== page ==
Once ideas are categorized, narrow down idea possibilities to only the best. The domain experts may vote to narrow submissions to a final list of distinct ideas over a couple of weeks. This panel of judges should determine the number of ideas that make the finals. In our case, between 10 and 15 was optimal, as it represented the top percentage of ideas while facilitating a single review with the executive team on executive demo day.
Once you've selected the final ideas at the preparation stage, reveal the submitter names. Implement a robust communication plan that champions finalists by means of interviews and articles that highlight their ideas.
Simultaneously, assign an idea sponsor to each finalist to help prepare for the finals. The idea sponsor should be a subject matter expert and leader within the organization who is familiar with executive-level presentation delivery. During this phase, submitters refine their idea and sponsors prepare the finalists for presentation delivery. Give finalists two weeks to prepare their presentations.
The core employee innovation team then assigns the remaining ideas (those not selected as finalists) to other leaders in the organization for follow-up. The expectation is that every submitted idea gets consideration and every submitter receives a response (even if the response is, "Not at this time"). In our case, many of the ideas warranted additional consideration for future implementation.
Invite executive management to act as judges. Finalists should be prepared to pitch their ideas in a short, fixed period, much like entrepreneurs do in start-up demos for investors. In our case, we wanted to complete the executive demo day in 90 minutes. Therefore, idea submitters were given four minutes of presentation time plus two minutes of Q&A for the judges. This schedule permits a reasonable time frame to evaluate final ideas and select a winner.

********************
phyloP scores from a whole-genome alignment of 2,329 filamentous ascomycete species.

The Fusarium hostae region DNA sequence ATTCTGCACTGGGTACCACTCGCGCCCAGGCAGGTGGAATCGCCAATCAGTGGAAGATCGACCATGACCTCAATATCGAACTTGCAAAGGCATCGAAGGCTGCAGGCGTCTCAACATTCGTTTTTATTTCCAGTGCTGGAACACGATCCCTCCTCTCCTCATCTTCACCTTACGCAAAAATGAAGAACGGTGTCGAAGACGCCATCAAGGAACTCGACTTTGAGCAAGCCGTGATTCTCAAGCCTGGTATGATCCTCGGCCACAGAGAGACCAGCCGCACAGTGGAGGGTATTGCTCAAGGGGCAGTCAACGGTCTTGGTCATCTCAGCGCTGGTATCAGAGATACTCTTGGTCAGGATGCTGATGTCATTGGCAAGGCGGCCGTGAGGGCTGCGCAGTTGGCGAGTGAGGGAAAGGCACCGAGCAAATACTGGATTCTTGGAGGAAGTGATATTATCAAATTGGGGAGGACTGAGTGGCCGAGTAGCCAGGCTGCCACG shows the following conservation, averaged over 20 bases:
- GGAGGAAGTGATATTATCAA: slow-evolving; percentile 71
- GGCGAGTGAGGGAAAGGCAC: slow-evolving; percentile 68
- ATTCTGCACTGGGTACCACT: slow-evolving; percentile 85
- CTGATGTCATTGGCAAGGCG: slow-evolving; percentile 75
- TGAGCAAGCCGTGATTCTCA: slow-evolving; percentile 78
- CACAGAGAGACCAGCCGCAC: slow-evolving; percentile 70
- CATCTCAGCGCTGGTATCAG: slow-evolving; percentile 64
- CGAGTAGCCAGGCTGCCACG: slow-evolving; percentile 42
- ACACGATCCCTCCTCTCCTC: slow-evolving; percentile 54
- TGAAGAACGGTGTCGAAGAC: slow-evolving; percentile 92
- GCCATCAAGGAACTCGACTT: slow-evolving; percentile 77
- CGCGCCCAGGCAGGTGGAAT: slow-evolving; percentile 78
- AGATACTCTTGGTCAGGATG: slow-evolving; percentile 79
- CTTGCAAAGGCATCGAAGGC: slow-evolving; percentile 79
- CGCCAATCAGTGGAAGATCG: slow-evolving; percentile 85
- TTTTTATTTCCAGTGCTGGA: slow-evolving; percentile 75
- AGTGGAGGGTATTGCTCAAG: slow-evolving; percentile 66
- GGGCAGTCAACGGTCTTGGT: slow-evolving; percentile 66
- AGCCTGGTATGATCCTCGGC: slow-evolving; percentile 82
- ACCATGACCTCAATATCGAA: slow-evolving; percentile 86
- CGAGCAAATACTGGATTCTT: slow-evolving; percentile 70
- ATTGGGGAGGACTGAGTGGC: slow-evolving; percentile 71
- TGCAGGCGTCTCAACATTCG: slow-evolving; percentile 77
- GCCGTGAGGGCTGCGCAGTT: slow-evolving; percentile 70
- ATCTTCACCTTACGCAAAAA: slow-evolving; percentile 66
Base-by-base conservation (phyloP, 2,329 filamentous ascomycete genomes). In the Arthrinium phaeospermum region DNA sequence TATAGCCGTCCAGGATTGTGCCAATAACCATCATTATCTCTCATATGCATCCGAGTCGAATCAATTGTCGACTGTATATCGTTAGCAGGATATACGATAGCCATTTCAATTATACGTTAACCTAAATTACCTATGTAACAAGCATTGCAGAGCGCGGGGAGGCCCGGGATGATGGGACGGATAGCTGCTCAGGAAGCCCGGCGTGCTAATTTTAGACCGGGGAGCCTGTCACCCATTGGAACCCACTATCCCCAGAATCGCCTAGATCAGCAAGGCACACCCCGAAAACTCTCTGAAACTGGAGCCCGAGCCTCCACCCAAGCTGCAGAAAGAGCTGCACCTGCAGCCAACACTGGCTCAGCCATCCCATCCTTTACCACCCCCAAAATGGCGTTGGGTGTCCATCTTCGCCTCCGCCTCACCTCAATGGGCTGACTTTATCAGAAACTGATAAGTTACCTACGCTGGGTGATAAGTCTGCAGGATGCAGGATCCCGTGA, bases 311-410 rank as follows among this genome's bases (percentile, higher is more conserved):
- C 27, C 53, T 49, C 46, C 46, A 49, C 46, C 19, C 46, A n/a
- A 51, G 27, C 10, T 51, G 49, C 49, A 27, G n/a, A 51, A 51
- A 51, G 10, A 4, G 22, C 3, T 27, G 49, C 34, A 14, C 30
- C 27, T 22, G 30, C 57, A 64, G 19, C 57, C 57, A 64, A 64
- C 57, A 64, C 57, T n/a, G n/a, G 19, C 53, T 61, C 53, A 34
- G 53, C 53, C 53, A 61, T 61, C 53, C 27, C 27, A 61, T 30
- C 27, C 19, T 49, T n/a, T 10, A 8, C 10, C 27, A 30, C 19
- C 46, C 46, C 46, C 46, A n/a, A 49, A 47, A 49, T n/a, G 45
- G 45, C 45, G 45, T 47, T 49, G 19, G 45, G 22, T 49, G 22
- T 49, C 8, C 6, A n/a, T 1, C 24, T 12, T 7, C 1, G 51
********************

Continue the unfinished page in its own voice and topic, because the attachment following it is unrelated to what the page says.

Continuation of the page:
You will likely have a diverse set of ideas, each with unique characteristics regarding how they can impact your business model. These characteristics may include improved optimization for internal processes or new product opportunities for your clients. In our case, the ideas covered the entire spectrum, including employees, customers, and products. Executed well, ideation spreads enthusiasm and encourages employees to share positive feedback.
5. Idea incentives
As mentioned, your employees know your business, customers, and operating model best. They're on the front lines with customers. They implement processes that make up your operating model and understand what it's like to do business with your company. That's why employees and incentives are crucial for successful transformational change.
Most engaged employees just need outlets to provide ideas. Those outlets can occur when companies offer incentives, such as recognition, confidence that their ideas will be heard, or compensation if possible. You'll find that as enthusiasm builds, employees want to know the ideas submitted and vote on favorites.
In my experience, successful incentives include guaranteed continued involvement through a proof of concept, funding of POCs for winning ideas, oversight and ownership provided by assigned idea sponsors through the POC, and bonuses given to the finalists and winner.
Pulling breakthrough ideas from your top resource
The innovation that separates you from your competitors is likely waiting in the minds of your current employee base. Enabling employees to share ideas via ideation is critical. The steps described here are repeatable and can build momentum each time they are implemented. Once employees see the company demonstrate a commitment to idea sharing and action taking, most will engage and share. Your employees want to find easier ways to work, more efficient customer engagement methods, better solutions, and improved outcomes for company longevity.
This article/content was written by the individual writer identified and does not necessarily reflect the view of Hewlett Packard Enterprise Company.